Credit Suisse shares tumbled to a record low on Wednesday after the Saudis pulled funding.
Trading at Credit Suisse was halted several times on Wednesday.
Saudi National Bank, which holds 9.88% of Credit Suisse said it is unable to purchase any more shares because of regulations.
“We cannot because we would go above 10%. It’s a regulatory issue,” Saudi National Bank Chairman Ammar Al Khudairy told Reuters.
Credit Suisse CEO Ulrich Koerner told Reuters the Swiss bank’s liquidity base is “very, very strong.”
Shares of Credit Suisse on Wednesday plunged to a fresh all-time low for the second consecutive day after a top investor in the embattled Swiss bank said it would not be able to provide any more cash due to regulatory restrictions.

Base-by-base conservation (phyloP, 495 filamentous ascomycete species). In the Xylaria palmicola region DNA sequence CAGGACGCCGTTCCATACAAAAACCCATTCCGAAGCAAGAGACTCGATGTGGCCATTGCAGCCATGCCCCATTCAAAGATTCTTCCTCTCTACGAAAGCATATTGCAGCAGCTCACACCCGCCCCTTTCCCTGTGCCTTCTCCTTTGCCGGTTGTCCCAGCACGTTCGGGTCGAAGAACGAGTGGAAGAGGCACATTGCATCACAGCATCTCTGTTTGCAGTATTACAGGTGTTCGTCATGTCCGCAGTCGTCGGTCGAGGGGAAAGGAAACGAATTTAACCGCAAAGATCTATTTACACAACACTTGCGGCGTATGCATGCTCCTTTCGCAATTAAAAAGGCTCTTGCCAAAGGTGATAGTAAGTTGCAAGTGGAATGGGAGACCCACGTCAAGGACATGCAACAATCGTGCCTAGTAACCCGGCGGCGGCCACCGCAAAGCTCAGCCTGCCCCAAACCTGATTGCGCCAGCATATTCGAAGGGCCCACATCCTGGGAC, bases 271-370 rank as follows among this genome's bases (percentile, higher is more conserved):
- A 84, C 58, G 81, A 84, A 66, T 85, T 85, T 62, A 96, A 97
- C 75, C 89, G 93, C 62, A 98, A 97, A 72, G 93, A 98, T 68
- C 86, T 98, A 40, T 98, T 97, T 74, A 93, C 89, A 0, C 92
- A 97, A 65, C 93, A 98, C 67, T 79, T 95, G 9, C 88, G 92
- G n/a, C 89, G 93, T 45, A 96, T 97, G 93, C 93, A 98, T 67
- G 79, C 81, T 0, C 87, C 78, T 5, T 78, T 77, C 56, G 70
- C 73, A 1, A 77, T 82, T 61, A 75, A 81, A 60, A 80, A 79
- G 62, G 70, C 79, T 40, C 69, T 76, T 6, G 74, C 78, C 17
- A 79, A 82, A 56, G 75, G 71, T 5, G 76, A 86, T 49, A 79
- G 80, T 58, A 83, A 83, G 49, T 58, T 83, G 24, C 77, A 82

Trading in the bank’s plummeting stock was halted several times throughout the morning as it fell below 2 Swiss francs ($2.17) for the first time.
Swiss-listed Credit Suisse shares traded 17% lower at around 3 p.m. London time (11 a.m. ET), paring some of its earlier losses after dropping more than 30% at one point.
The share price rout renewed a broader sell-off among European lenders, which were already facing significant market turmoil as a result of the Silicon Valley Bank fallout. Some of the biggest decliners included France’s Societe Generale, Spain’s Banco de Sabadell and Germany’s Commerzbank.